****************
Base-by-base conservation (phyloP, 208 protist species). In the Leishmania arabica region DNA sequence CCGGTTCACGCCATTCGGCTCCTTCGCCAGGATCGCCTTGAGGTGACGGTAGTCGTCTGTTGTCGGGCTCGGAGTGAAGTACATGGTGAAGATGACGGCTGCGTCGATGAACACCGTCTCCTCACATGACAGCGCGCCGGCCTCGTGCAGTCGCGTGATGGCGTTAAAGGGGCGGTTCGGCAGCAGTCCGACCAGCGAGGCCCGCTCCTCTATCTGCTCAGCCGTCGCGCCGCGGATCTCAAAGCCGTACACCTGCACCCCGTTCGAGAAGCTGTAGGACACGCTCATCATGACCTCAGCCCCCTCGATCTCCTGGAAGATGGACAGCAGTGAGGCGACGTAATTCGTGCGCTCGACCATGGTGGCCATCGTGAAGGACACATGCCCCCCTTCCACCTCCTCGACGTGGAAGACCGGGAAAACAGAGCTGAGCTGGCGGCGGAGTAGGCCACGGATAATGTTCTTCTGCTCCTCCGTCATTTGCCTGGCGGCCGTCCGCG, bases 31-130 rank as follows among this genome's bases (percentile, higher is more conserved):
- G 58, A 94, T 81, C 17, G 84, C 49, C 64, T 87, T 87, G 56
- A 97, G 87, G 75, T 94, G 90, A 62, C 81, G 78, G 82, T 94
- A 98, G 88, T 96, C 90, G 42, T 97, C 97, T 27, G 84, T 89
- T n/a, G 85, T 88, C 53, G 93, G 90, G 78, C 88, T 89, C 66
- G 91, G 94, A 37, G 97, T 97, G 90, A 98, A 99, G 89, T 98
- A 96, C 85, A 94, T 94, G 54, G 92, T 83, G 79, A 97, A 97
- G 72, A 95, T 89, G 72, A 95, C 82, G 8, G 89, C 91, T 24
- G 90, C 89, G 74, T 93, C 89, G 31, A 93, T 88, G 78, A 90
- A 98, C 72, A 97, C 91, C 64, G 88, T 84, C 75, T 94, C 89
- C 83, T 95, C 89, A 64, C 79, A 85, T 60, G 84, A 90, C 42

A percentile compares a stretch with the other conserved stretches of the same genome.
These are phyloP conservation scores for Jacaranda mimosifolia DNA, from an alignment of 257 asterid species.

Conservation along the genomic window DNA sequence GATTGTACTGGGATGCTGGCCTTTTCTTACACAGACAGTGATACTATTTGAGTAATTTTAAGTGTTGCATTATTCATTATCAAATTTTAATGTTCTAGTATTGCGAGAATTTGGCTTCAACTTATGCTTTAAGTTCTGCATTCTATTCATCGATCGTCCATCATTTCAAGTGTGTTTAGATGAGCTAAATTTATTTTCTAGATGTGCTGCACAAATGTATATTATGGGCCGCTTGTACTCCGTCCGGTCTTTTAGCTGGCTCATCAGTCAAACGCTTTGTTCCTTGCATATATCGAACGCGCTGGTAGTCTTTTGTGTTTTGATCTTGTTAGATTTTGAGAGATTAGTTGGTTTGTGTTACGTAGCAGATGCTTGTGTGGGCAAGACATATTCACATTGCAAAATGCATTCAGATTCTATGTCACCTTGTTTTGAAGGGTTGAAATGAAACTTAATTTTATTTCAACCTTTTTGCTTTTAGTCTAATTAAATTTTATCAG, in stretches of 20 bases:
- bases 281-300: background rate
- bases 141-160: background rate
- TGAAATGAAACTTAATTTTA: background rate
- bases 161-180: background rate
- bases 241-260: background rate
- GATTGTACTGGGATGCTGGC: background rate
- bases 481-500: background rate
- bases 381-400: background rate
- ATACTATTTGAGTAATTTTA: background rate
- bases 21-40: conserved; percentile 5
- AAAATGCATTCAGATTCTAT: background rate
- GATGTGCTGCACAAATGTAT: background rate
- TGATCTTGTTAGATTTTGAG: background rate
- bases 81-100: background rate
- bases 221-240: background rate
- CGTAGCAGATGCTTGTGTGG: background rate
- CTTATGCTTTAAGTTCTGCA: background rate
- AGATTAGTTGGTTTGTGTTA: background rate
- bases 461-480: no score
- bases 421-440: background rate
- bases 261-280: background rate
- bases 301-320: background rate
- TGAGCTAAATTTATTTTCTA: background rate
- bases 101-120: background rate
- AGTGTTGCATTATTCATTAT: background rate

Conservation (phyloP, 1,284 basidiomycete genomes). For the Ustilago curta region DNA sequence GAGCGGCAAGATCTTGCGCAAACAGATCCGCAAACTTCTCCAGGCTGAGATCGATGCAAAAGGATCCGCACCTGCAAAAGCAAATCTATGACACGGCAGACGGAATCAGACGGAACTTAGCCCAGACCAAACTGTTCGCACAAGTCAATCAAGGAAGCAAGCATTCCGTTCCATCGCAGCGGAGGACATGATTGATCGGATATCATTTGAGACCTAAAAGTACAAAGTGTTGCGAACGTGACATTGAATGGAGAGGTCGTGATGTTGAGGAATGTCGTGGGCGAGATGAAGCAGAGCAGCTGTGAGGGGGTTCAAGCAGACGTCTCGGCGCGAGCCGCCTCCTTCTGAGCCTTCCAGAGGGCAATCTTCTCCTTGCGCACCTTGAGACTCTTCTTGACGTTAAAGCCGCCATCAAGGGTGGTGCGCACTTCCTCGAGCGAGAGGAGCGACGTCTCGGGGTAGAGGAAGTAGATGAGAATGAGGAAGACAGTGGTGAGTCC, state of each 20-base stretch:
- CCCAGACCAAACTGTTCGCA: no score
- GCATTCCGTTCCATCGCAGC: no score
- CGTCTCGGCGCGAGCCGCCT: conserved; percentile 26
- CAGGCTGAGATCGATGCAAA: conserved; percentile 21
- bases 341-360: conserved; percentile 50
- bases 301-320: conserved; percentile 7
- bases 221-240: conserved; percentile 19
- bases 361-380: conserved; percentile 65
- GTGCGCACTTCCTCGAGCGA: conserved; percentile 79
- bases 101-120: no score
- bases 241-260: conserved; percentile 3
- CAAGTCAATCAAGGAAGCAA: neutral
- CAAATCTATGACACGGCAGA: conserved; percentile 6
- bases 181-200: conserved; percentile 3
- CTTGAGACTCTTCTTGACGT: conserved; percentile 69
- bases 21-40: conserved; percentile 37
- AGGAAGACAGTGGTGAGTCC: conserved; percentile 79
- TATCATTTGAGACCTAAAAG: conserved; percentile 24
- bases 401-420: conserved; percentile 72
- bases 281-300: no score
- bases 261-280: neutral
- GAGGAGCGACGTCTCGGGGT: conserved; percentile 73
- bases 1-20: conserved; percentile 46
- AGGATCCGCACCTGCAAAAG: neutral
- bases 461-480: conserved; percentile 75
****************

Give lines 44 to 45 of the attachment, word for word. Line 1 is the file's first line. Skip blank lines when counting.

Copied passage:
- CAGGCTGAGATCGATGCAAA: conserved; percentile 21
- bases 341-360: conserved; percentile 50